Just last week, there was an international outcry over Burundi’s approval of a new media law that forbids reporting on matters that could “undermine national security, public order or the economy.” A number of organizations like Reporters Without Borders and Human Rights Watch have condemned the new law as an assault on press freedom. According to the BBC, party officials in Burundi believe the law will prevent journalists from inciting ethnic hatred and endangering national unity. A number of media advocates have argued that this legislation has regressed important progress in the country’s reconciliation process. Burundi, a country struggling to restore peace after more than a decade of civil war, faces a challenging process of establishing citizen state relations. As noted in a report by Henriette von Katenborn-Sachau, in 2005, Burundi’s private media played a significant role in facilitating public trust and building support for the acceptance of the Arusha Accords.
Ten years after Iraq was declared as liberated, many are reflecting on how Iraq presents itself to the world today. Our mediatised view of the country is one rife with renewed sectarian divide, and as previously written, any economic good news is overshadowed by the rise violence. One aspect given much attention in the efforts to build a new Iraq was the media sector. A decade later the Iraqi government announced their decision to ban Al-Jazeera and nine Iraqi television channels, eight of which are Sunni. They claim the channels were fuelling sectarian divide.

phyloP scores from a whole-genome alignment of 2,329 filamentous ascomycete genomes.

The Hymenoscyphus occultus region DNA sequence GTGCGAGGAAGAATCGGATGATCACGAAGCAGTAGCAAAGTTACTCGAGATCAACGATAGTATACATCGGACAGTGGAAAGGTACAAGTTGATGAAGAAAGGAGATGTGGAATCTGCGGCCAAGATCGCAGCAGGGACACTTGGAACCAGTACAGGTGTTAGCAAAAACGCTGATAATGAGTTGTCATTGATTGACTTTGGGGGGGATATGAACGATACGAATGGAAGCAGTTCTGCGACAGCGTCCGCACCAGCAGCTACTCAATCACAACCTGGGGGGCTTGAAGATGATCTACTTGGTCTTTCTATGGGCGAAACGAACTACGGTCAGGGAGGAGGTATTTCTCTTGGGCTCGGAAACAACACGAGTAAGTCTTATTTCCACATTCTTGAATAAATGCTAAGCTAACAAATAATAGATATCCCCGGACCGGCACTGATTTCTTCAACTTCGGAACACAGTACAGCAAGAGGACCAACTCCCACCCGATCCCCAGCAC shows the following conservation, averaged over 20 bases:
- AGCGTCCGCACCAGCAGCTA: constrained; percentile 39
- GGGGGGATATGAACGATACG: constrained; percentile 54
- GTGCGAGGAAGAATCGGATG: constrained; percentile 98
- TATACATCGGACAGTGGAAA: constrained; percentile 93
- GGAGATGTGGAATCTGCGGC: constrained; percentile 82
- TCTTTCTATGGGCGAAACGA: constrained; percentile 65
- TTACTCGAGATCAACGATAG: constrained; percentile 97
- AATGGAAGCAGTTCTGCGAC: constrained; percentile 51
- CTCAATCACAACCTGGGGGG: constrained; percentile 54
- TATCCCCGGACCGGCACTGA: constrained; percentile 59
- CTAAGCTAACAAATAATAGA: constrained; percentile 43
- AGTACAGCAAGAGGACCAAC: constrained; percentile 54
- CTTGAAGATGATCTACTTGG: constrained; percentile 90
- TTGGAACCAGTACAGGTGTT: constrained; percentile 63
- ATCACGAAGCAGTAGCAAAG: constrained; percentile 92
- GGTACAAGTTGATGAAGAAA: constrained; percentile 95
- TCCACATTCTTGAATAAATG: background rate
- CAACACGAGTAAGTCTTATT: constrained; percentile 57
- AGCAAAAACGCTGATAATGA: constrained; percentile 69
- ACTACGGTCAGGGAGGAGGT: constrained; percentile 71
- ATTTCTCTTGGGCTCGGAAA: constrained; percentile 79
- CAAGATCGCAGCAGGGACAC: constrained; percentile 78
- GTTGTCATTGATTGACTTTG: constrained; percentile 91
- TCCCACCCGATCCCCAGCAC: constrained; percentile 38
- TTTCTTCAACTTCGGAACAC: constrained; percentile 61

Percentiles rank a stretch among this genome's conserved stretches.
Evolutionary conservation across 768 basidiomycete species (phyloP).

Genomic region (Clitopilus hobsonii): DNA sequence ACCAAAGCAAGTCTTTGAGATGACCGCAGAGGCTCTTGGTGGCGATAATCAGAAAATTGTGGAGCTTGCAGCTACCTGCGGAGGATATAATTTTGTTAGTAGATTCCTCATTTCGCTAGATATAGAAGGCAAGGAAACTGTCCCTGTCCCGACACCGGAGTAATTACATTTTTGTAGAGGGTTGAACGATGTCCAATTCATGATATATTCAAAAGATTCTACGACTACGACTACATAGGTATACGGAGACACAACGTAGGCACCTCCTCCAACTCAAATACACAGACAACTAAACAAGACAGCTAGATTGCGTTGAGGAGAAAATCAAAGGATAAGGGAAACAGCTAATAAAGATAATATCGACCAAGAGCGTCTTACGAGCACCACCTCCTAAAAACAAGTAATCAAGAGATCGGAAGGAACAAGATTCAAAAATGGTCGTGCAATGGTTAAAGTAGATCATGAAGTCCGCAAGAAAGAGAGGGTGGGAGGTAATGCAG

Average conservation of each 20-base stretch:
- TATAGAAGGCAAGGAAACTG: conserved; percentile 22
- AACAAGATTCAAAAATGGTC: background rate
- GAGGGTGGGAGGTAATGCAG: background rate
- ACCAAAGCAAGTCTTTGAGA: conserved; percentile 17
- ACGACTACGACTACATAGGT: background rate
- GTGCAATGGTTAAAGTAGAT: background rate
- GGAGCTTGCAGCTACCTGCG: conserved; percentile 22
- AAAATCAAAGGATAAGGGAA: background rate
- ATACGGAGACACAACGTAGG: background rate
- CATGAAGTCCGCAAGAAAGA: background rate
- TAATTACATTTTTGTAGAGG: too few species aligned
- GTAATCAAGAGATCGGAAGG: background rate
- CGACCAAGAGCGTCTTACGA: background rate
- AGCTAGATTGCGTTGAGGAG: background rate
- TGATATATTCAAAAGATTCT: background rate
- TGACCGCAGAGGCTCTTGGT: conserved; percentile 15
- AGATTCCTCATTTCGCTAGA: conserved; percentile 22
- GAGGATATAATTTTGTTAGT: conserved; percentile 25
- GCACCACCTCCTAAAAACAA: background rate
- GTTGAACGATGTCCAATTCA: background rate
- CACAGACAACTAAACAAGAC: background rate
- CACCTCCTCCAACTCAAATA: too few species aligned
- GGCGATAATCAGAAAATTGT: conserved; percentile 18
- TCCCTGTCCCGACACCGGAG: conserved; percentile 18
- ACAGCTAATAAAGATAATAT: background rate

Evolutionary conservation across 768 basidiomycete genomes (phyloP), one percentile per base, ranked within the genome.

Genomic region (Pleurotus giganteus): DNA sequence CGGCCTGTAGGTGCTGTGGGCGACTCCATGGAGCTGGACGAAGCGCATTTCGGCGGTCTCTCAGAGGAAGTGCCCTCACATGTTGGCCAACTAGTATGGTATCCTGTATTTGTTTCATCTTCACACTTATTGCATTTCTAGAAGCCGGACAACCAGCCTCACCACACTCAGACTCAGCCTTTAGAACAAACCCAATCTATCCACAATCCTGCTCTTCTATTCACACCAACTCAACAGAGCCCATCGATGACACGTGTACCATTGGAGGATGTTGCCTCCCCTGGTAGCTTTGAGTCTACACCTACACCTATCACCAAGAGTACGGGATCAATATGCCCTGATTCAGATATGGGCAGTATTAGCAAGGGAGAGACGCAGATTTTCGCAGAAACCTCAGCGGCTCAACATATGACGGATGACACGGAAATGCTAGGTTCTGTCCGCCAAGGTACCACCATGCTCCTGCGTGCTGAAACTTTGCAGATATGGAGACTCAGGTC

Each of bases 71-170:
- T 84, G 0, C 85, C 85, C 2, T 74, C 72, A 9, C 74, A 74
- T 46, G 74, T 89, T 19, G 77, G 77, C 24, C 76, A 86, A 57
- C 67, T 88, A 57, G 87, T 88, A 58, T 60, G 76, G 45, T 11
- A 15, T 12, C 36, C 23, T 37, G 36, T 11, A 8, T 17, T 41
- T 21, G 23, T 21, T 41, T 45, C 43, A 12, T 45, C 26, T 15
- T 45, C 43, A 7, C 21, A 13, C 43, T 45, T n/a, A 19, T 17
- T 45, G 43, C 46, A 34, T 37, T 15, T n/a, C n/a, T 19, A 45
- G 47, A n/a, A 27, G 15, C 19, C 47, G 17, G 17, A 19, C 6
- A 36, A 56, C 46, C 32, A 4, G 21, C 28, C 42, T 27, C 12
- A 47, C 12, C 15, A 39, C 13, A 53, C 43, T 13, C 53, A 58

On the same day as the media ban and the anniversary of “liberation”, Dr Al-Safi quietly launched his academic study of Iraqi media. His research for “Iraqi Media” lasted three years and earned him a PhD from City University, London. The book offers a fascinating chronological juxtaposition of dictatorship and occupation and this thorough, academic study of Iraqi media pre and post Saddam also has its “shock and awe” moments. Saddam Hussein’s persecution of the journalist tallies with the popular narrative on his reign, but the fact that Uday Hussein’s paranoid actions may have been perversely good for Iraqi journalists is a new story. Through his interviews with hundreds, Al Safi also reveals complexities and challenges in a frank and detailed account of the post Saddam attempt to build a “free” media. He claims, the largest media-building project ever attempted.
This morning I tapped “Baghdad News” into Google and over half of the first 40 results were about bombing and violence. A further 12% of results were political analysis (mostly about bombing and violence). And there was a smattering of more positive news, mostly on Iraqi news channels: three stories on the reinstatement of flights between Baghdad and Kuwait; one story about art; and another about nice pavements. Hardly dynamic, dramatic news and negative news appears to dominate.
In 2012, Pakistan's biggest English language news agency Dawn helped me to conduct a survey, which looked at how people build perceptions of nations. With an academic interest in nation branding, and public diplomacy, I was staggered to see that 83% of respondents drew their perceptions of Iraq from the media. And not surprisingly, these were largely negative.